Research

Five musculoskeletal strategies identified
Researchers in Denmark have identified strategies for surgeons who are at high risk of work-related musculoskeletal pain but lack knowledge on how to adapt less physically demanding work postures in the operating theatre.

Based on a systematic literature review and interviews with Danish surgeons, the researchers found interventions to prevent and rehabilitate musculoskeletal pain need to promote individual behavioural changes, along with organisational, attitudinal and management changes.

Successful interventions depend on six factors: knowledge, skills, attitude, social influence, self-efficacy and expected outcomes. They propose five intervention strategies addressing these, which involve a combination of mandatory workshops with training sessions for surgeons and hospital management.

The strategies cover the benefits of physical exercise training on physical health, targeting vulnerable and painful body regions; using available physical ergonomics; incorporating micro-breaks into surgery time; work impacts on health: and prioritising surgeons' work-related musculoskeletal pain for management. 
Read more: Tina Dalagar, et al. Using an intervention mapping approach to develop prevention and rehabilitation strategies for musculoskeletal pain among surgeons. [Full article] BMC Public Health, online March 2019, doi: 10.1186/s12889-019-6625-4. Source: OHSAlert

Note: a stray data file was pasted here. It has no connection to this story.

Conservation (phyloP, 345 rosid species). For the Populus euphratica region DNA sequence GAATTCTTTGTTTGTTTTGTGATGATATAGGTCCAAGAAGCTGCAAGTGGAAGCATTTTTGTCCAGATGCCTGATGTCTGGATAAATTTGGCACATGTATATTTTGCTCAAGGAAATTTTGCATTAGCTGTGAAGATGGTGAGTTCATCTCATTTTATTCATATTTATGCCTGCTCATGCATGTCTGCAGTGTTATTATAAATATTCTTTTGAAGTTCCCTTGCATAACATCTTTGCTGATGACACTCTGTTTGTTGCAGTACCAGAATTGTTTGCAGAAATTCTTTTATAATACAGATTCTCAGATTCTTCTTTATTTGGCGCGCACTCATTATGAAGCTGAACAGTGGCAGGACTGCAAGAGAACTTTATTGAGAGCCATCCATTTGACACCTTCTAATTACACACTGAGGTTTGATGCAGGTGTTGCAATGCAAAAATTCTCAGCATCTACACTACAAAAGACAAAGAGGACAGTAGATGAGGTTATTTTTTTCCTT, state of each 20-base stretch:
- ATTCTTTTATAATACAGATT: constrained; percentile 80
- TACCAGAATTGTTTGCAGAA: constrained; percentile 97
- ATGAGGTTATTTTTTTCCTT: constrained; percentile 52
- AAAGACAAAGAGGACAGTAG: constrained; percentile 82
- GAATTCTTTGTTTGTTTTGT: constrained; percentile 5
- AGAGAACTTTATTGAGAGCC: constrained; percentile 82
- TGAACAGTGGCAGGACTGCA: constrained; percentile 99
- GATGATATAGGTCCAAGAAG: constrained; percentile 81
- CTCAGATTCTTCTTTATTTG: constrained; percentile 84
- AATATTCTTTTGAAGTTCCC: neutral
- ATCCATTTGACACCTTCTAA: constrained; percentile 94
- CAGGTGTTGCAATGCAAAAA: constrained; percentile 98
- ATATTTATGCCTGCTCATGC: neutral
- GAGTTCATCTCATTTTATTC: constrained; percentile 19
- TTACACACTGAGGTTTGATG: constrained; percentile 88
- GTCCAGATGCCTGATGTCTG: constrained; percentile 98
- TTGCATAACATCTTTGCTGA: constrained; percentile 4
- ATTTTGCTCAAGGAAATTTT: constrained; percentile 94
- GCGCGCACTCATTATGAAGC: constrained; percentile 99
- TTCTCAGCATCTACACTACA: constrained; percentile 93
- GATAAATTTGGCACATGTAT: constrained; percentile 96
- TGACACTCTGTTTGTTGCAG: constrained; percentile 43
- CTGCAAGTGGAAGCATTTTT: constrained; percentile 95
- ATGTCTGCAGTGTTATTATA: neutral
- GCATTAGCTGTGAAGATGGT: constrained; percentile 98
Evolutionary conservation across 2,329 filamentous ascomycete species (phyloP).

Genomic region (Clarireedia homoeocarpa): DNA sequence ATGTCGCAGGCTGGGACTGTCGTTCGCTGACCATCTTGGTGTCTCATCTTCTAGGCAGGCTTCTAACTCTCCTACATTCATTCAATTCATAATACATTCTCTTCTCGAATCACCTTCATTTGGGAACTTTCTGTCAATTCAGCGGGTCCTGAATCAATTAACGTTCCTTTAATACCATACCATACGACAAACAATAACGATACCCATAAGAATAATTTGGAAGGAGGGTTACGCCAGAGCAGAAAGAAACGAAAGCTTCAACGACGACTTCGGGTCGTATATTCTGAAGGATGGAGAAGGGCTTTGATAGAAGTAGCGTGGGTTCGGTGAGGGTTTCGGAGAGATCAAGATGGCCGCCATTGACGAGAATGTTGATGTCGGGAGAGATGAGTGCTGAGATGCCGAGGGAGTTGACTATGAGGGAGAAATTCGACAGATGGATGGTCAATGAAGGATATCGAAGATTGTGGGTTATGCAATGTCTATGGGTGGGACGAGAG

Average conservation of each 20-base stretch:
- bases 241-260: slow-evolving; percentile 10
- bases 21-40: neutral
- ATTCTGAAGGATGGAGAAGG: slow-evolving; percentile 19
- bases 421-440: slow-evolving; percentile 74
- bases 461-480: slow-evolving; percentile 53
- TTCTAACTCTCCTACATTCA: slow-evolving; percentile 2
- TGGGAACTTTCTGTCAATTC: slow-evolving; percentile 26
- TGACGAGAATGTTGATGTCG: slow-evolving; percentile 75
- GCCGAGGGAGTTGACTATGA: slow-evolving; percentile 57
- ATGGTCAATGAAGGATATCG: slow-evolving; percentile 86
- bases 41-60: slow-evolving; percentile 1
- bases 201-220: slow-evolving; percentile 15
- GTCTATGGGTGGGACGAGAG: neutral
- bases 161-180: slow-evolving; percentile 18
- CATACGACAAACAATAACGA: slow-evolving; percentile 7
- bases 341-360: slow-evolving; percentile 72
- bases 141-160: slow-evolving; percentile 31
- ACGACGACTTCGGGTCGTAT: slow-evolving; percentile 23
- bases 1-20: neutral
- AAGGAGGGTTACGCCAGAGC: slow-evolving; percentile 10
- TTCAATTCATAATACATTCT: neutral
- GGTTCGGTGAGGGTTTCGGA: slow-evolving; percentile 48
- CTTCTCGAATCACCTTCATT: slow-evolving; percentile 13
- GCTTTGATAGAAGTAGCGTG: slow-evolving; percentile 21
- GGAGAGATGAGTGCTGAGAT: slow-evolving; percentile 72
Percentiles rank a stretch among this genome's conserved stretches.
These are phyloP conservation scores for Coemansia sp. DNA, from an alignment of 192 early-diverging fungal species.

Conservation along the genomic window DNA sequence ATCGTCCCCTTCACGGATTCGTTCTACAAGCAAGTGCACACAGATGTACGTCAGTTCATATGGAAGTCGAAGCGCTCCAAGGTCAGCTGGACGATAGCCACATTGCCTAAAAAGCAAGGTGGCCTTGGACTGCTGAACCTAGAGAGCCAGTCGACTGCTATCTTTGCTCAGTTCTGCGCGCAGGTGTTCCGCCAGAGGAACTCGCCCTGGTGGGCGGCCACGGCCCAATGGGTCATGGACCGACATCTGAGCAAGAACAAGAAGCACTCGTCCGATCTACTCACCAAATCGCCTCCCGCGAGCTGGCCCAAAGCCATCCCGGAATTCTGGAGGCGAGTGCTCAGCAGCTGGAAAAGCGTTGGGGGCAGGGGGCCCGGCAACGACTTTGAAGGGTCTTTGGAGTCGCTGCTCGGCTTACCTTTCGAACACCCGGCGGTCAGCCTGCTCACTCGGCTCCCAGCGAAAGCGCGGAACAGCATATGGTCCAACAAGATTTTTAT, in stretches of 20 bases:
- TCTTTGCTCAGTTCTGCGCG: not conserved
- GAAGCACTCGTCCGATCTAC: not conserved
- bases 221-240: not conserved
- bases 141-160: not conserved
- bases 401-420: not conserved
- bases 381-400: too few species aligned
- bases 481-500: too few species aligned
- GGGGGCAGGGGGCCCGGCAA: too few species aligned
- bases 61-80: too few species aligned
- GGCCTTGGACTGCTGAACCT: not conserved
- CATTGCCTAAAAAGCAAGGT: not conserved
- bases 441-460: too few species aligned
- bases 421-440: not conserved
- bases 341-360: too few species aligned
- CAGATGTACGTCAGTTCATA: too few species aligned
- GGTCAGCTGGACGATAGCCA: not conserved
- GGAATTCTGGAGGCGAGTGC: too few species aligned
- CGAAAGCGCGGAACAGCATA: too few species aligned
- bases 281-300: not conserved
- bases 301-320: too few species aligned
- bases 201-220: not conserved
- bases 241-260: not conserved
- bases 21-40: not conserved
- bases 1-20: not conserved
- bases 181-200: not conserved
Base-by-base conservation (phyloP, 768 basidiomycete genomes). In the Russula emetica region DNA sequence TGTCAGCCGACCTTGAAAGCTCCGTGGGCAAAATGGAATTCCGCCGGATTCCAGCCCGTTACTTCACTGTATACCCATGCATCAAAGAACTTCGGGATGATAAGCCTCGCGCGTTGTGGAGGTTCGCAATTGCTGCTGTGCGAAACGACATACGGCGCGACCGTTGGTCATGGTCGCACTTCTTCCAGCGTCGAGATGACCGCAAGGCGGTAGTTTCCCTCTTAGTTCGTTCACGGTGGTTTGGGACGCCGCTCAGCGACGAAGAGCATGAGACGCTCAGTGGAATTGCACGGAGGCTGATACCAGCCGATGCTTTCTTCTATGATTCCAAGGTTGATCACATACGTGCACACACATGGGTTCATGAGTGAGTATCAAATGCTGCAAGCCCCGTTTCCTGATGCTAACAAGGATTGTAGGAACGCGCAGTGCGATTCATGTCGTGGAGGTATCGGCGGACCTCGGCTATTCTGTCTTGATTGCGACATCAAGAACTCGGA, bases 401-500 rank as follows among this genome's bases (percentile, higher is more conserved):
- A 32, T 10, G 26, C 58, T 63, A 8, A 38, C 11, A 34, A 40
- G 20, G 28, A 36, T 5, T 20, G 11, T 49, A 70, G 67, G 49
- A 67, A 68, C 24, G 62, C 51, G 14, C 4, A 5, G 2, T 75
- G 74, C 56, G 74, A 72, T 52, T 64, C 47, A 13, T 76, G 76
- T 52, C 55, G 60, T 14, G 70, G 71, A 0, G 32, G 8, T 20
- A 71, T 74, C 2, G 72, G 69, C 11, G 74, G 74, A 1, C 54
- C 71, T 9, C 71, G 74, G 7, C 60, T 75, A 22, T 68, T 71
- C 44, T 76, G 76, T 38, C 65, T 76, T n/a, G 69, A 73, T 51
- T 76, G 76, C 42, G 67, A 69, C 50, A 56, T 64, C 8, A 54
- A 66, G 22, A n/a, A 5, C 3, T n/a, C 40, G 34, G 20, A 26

Share Tweet

RELATED

CONTROVERSIAL RULING: ONE WORK GROUP FOR 170 STAFF
In a NSW decision that sets a worrying precedent, an employer has successfully argued that its workplace should only have one work group instead of the five determined by the WHS Regulator....
Read More
TRAINING GAPS LEAD TO $400K FINE
Big Bell Gold Operations has been fined $400,000 after a contract worker was injured while performing a task that wasn't covered in his safety induction. The supervising task manager was also untrained....
Read More
LOW REWARDS, HIGH STRESS DRIVE BURNOUT
A study by Sweden's Karolinska Institute has found that a high effort-reward imbalance (ERI) significantly increases the risk of workers burning out, but high demands are only part of the problem.
Read More